Hopelessly and drearily he accepted this as a fact even while with all his might fighting that tiger skin.
drearily and wearily drew on the dark hours of that tempestuous night.
"If lethargy itself be required, this is a capital place for it," sighed Conyers, drearily.
"Yes, very—for those that have homes to go to," said Ruth drearily.
And as he stood there drearily, he became reproach incarnate.
Yes, Gedge,” said Bracy drearily; “it is all downhill now to the end.
Leroux rose from the armchair in which he had been sitting and stared, drearily, at the newcomer.
“Well, this life is too much for me,” murmured Mrs. Purblind drearily.
“I did not speak, I was only thinking,” said Sydney, drearily.
And I was surprised to hear her say drearily that she had been in London; she had been everywhere.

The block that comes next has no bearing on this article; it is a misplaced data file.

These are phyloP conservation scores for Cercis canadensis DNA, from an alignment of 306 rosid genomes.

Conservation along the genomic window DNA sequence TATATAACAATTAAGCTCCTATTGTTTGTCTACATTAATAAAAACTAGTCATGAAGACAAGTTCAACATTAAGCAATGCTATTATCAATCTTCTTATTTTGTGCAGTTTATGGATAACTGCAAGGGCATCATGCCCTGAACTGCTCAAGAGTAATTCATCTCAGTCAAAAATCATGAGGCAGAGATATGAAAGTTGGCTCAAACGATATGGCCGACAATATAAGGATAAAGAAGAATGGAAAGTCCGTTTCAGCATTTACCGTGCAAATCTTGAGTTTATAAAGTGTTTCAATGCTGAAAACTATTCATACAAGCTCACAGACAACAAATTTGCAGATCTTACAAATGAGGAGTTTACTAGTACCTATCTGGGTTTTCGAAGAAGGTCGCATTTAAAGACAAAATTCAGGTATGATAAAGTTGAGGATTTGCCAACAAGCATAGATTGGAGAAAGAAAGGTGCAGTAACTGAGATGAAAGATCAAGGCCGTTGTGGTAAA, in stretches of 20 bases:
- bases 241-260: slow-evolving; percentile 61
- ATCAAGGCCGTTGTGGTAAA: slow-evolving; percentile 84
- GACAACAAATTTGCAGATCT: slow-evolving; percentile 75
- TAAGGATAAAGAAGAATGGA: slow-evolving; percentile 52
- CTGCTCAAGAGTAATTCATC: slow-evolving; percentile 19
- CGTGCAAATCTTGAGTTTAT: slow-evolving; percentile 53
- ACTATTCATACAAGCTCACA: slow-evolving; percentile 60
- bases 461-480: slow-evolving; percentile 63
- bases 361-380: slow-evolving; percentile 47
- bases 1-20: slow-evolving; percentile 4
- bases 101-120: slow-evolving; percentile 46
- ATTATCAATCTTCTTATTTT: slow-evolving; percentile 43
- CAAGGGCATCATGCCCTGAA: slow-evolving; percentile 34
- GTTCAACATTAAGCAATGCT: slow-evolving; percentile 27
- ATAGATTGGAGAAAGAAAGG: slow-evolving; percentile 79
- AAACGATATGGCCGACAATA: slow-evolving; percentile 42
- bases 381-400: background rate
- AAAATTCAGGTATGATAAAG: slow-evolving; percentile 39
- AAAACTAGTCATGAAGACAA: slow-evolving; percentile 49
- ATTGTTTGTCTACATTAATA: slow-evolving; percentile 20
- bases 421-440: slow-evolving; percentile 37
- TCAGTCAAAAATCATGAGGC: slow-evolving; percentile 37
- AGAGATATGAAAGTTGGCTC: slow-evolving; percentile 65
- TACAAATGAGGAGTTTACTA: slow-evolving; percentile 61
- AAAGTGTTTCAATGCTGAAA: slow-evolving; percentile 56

Old English dreorig "sad, sorrowful," originally "cruel, bloody, blood-stained," from dreor "gore, blood," from (ge)dreosan (past participle droren) "fall, decline, fail," from West Germanic *dreuzas (cf. Old Norse dreyrigr "gory, bloody," and more remotely, German traurig "sad, sorrowful"), from PIE root *dhreu- "to fall, flow, drip, droop" (see drip (v.)).
The word has lost its original sense of "dripping blood." Sense of "dismal, gloomy" first recorded 1667 in "Paradise Lost," but Old English had a related verb drysmian "become gloomy."